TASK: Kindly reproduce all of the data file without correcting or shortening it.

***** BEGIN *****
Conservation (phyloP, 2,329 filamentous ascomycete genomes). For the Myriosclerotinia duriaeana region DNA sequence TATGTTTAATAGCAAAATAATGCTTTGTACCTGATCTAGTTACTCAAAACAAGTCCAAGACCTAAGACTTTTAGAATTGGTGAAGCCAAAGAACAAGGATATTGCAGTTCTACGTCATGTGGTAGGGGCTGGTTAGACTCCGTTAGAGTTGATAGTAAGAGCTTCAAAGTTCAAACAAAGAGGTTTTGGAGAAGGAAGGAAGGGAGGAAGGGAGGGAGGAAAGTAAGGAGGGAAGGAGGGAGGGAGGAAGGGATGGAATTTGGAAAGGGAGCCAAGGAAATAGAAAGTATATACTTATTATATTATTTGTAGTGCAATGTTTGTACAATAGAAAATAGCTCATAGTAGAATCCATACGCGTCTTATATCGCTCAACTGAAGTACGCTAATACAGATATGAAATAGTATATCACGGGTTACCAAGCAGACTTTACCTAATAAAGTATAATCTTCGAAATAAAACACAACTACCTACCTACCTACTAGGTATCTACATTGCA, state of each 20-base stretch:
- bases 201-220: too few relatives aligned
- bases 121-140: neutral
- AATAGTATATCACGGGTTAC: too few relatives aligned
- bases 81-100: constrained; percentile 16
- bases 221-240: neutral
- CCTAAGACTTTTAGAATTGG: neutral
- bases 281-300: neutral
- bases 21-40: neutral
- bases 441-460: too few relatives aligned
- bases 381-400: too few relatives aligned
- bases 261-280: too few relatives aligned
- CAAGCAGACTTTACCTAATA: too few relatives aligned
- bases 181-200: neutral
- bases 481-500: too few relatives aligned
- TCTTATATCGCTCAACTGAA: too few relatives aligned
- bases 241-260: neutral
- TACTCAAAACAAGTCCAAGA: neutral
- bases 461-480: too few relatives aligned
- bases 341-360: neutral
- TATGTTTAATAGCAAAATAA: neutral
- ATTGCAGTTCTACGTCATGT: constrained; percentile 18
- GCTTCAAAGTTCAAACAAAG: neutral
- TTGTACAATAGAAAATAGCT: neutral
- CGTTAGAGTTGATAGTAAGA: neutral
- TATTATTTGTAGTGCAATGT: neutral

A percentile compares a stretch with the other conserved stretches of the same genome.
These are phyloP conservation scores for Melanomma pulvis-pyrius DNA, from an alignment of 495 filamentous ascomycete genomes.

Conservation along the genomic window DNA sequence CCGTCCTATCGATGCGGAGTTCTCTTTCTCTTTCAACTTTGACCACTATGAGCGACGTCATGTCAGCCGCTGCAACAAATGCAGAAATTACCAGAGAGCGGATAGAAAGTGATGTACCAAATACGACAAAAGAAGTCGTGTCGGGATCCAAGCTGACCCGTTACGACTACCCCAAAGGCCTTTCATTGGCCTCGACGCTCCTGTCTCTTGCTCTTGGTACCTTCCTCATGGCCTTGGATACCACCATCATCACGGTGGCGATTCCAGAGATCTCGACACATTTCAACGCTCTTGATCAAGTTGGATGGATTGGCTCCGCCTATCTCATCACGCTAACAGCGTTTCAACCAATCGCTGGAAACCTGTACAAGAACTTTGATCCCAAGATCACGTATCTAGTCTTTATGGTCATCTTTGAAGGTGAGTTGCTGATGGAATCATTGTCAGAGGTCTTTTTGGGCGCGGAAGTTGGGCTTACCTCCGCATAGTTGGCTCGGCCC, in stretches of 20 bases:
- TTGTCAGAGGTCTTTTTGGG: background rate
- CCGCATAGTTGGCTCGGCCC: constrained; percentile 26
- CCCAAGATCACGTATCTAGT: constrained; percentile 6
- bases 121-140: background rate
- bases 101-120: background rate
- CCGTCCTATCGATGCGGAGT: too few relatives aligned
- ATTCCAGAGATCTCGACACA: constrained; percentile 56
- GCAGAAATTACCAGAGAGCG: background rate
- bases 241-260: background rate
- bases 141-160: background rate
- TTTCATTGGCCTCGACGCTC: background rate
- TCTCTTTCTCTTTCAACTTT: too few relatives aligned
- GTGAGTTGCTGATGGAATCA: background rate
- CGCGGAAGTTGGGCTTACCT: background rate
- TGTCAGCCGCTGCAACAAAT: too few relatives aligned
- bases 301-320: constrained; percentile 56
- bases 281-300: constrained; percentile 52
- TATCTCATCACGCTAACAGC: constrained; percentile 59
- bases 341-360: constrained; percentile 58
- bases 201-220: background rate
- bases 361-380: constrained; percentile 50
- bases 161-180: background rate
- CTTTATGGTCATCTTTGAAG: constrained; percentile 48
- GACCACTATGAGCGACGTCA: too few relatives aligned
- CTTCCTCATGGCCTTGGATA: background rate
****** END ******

Conservation (phyloP, 2,329 filamentous ascomycete genomes). For the Myriosclerotinia duriaeana region DNA sequence TATGTTTAATAGCAAAATAATGCTTTGTACCTGATCTAGTTACTCAAAACAAGTCCAAGACCTAAGACTTTTAGAATTGGTGAAGCCAAAGAACAAGGATATTGCAGTTCTACGTCATGTGGTAGGGGCTGGTTAGACTCCGTTAGAGTTGATAGTAAGAGCTTCAAAGTTCAAACAAAGAGGTTTTGGAGAAGGAAGGAAGGGAGGAAGGGAGGGAGGAAAGTAAGGAGGGAAGGAGGGAGGGAGGAAGGGATGGAATTTGGAAAGGGAGCCAAGGAAATAGAAAGTATATACTTATTATATTATTTGTAGTGCAATGTTTGTACAATAGAAAATAGCTCATAGTAGAATCCATACGCGTCTTATATCGCTCAACTGAAGTACGCTAATACAGATATGAAATAGTATATCACGGGTTACCAAGCAGACTTTACCTAATAAAGTATAATCTTCGAAATAAAACACAACTACCTACCTACCTACTAGGTATCTACATTGCA, state of each 20-base stretch:
- bases 201-220: too few relatives aligned
- bases 121-140: neutral
- AATAGTATATCACGGGTTAC: too few relatives aligned
- bases 81-100: constrained; percentile 16
- bases 221-240: neutral
- CCTAAGACTTTTAGAATTGG: neutral
- bases 281-300: neutral
- bases 21-40: neutral
- bases 441-460: too few relatives aligned
- bases 381-400: too few relatives aligned
- bases 261-280: too few relatives aligned
- CAAGCAGACTTTACCTAATA: too few relatives aligned
- bases 181-200: neutral
- bases 481-500: too few relatives aligned
- TCTTATATCGCTCAACTGAA: too few relatives aligned
- bases 241-260: neutral
- TACTCAAAACAAGTCCAAGA: neutral
- bases 461-480: too few relatives aligned
- bases 341-360: neutral
- TATGTTTAATAGCAAAATAA: neutral
- ATTGCAGTTCTACGTCATGT: constrained; percentile 18
- GCTTCAAAGTTCAAACAAAG: neutral
- TTGTACAATAGAAAATAGCT: neutral
- CGTTAGAGTTGATAGTAAGA: neutral
- TATTATTTGTAGTGCAATGT: neutral

A percentile compares a stretch with the other conserved stretches of the same genome.
These are phyloP conservation scores for Melanomma pulvis-pyrius DNA, from an alignment of 495 filamentous ascomycete genomes.

Conservation along the genomic window DNA sequence CCGTCCTATCGATGCGGAGTTCTCTTTCTCTTTCAACTTTGACCACTATGAGCGACGTCATGTCAGCCGCTGCAACAAATGCAGAAATTACCAGAGAGCGGATAGAAAGTGATGTACCAAATACGACAAAAGAAGTCGTGTCGGGATCCAAGCTGACCCGTTACGACTACCCCAAAGGCCTTTCATTGGCCTCGACGCTCCTGTCTCTTGCTCTTGGTACCTTCCTCATGGCCTTGGATACCACCATCATCACGGTGGCGATTCCAGAGATCTCGACACATTTCAACGCTCTTGATCAAGTTGGATGGATTGGCTCCGCCTATCTCATCACGCTAACAGCGTTTCAACCAATCGCTGGAAACCTGTACAAGAACTTTGATCCCAAGATCACGTATCTAGTCTTTATGGTCATCTTTGAAGGTGAGTTGCTGATGGAATCATTGTCAGAGGTCTTTTTGGGCGCGGAAGTTGGGCTTACCTCCGCATAGTTGGCTCGGCCC, in stretches of 20 bases:
- TTGTCAGAGGTCTTTTTGGG: background rate
- CCGCATAGTTGGCTCGGCCC: constrained; percentile 26
- CCCAAGATCACGTATCTAGT: constrained; percentile 6
- bases 121-140: background rate
- bases 101-120: background rate
- CCGTCCTATCGATGCGGAGT: too few relatives aligned
- ATTCCAGAGATCTCGACACA: constrained; percentile 56
- GCAGAAATTACCAGAGAGCG: background rate
- bases 241-260: background rate
- bases 141-160: background rate
- TTTCATTGGCCTCGACGCTC: background rate
- TCTCTTTCTCTTTCAACTTT: too few relatives aligned
- GTGAGTTGCTGATGGAATCA: background rate
- CGCGGAAGTTGGGCTTACCT: background rate
- TGTCAGCCGCTGCAACAAAT: too few relatives aligned
- bases 301-320: constrained; percentile 56
- bases 281-300: constrained; percentile 52
- TATCTCATCACGCTAACAGC: constrained; percentile 59
- bases 341-360: constrained; percentile 58
- bases 201-220: background rate
- bases 361-380: constrained; percentile 50
- bases 161-180: background rate
- CTTTATGGTCATCTTTGAAG: constrained; percentile 48
- GACCACTATGAGCGACGTCA: too few relatives aligned
- CTTCCTCATGGCCTTGGATA: background rate